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Successful First Quarter for Bookstores

Bookstore revenue increased by a solid 11.9% in the first quarter of 2023, to $2.07 billion from $1.83 billion in Q1 2022. This means that bookstores continue to recover from the massive drop they’d experienced during the pandemic, when all retailers, considered nonessential, had to close for long periods. According to the revised statistics for 2022, sales still lagged behind 2019 by 6%. Hopefully, in 2023 bookstore sales will finally exceed the pre-pandemic level.

Not All Penguin Random House Acquisitions Get Blocked

Sourcebooks and Penguin Random House, which owns a majority stake in the company, acquired the publishing assets of Callisto Media, a nonfiction adult and children’s books publisher. Sourcebooks will manage the Callisto Media titles, distribution will be performed by Simon & Schuster Distribution Services as before.

Dominique Raccah, CEO of Sourcebooks, said, “This acquisition brings together two of the most data-driven publishers in the industry to create a consumer-led organization that brings readers books that will change their lives in so many ways. This partnership also allows for an even greater level of innovation that will make an impactful difference for authors. We see data as an enormous creative power.”

Benjamin Wayne, CEO of Callisto, mentioned: “Callisto has been one of the fastest growing publishing companies in history and has reached over 50 million customers. The idea that we could determine through data what customers are really looking for and let them drive the books we create has served us incredibly well the past 10 years. I’m excited for Callisto to take the next step in its evolution as part of Sourcebooks and Penguin Random House, to continue delivering the kind of content that serves the underserved and helps them transform their lives.”

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In January, Trump filed a complaint (and updated it in April), in which he stated that Woodward exercised “systematic usurpation, manipulation, and exploitation of audio of President Trump” recorded for Woodward’s 2021 book Rage: “Said audio was protected material, subject to various limitations on use and distribution—as a matter of copyright, license, contract, basic principles of the publishing industry, and core values of fairness and consent.” The suit seeks “compensatory, punitive damages and disgorgement” equal to “at least $49,980,000.”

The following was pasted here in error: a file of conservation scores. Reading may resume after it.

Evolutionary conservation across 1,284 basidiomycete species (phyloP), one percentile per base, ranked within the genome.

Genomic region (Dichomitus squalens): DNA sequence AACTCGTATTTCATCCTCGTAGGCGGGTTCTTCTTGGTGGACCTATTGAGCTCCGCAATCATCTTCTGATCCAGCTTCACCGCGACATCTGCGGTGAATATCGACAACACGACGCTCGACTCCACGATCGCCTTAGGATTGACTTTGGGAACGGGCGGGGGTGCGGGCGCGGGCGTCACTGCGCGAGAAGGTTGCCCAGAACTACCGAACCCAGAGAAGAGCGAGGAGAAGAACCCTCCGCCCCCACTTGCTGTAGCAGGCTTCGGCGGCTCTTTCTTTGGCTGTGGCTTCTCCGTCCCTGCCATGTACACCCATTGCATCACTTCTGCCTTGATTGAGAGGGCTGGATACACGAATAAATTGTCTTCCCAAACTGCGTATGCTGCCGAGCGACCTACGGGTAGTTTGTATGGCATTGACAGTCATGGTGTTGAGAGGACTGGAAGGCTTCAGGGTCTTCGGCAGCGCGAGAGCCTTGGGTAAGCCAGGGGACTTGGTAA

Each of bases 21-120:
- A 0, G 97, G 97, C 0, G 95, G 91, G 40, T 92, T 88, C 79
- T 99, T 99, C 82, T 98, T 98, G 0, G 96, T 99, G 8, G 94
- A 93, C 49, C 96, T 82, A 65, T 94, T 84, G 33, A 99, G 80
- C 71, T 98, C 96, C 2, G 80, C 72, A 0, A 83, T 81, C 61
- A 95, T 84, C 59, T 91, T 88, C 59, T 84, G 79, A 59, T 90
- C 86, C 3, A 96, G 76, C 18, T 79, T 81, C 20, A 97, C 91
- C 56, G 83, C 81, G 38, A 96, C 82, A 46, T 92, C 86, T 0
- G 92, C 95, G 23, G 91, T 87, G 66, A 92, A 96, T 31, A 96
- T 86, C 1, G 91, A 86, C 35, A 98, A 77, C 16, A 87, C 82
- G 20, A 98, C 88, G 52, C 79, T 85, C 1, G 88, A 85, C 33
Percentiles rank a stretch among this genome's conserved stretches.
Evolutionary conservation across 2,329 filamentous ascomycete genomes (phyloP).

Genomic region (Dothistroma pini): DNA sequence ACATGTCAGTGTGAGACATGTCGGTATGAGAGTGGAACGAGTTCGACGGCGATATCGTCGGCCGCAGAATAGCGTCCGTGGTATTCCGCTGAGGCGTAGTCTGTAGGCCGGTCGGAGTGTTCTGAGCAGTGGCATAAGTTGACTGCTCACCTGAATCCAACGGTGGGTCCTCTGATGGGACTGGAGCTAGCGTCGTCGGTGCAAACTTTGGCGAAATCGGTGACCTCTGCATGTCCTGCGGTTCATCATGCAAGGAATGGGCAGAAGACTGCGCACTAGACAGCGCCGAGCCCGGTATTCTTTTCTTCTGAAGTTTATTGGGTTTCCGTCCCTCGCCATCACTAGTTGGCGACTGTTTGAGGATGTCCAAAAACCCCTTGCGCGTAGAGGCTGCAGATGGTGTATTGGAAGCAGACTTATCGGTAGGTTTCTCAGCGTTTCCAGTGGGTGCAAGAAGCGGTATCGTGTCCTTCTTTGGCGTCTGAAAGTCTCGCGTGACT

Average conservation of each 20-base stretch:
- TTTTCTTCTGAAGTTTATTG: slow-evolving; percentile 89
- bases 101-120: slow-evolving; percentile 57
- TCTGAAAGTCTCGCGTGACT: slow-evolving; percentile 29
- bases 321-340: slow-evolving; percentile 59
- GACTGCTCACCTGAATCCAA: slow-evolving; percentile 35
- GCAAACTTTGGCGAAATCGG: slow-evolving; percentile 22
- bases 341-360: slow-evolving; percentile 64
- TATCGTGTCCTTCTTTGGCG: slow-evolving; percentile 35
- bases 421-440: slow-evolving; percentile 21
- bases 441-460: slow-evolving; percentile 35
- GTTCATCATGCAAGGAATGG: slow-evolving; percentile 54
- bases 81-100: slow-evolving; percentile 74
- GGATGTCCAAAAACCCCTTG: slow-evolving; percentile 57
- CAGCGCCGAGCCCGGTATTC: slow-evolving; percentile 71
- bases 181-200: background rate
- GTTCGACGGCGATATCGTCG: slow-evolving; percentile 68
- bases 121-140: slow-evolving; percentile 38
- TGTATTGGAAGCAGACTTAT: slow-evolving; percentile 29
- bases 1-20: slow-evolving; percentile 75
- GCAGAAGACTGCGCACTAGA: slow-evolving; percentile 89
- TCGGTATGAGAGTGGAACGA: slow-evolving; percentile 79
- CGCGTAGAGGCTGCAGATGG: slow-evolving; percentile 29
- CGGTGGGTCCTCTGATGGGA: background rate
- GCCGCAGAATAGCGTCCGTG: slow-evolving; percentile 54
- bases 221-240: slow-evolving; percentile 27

In response, Simon & Schuster lawyers filed two new motions, asking to dismiss the near $50 million lawsuit on the basis of the case being without merit. The motions argue that during the interviews, Trump was president of the United States and, therefore, can’t hold a copyright interest in the interviews, and there is no contract or agreement confirming the opposite. According to one of the motions, “this lawsuit offends the basic principle codified in the Copyright Act that government officials cannot own the words they speak while carrying out official duties.” 

This suit is just one of the battles of Trump’s legal war against Simon & Schuster and other publishers. In 2020, Trump’s Department of Justice tried to prevent the publication of John Bolton’s memoir, The Room Where It Happened. The suit was unsuccessful, and the book became a bestseller. Later the same year, Trump lost against Simon & Schuster and his own niece Mary Trump. Her memoir Too Much and Never Enough: How My Family Created the World’s Most Dangerous Man sold more than a million copies. In January 2023, Trump promised to sue S&S and former New York criminal prosecutor Mark Pomerantz, trying to stop the publication of Pomerantz’s People vs. Donald Trump: An Inside Account.

I almost feel sorry for Donald Trump. Pretty much everyone he’s ever spoken to seems to be cashing in on his words, while the 45th President of the United States himself is missing out on the party completely.

Phenomenal Achievement by James Patterson

James Patterson is the first author to have sold more than 100 million printed copies of his books since 2004, when Circana BookScan (previously BookScan) started recording sales of print books. The writer crossed the 100 million mark in April, but I wasn’t paying attention at the time, so I’m writing about this incredible accomplishment in May’s article.

According to BookScan, Honeymoon and 3rd Degree are Patterson’s most successful books to date. As per Hachette Book Group, Patterson’s long-term U.S. publisher, the author has written a hundred #1 New York Times bestsellers during his career. Keeping in mind that his backlist of adult fiction and nonfiction contains 179 titles, this means that more than half of his books made it to the top of the New York Times bestsellers list. Absolutely mind-boggling.

What’s even more impressive is that James Patterson managed to sell a hundred million printed copies without writing a single book about Donald Trump. My hearty congratulations!

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It’s pleasant for me to see that, overall, the book industry is more than alive. I just hope that the growing popularity of audiobooks does not lead to us all becoming analphabetic.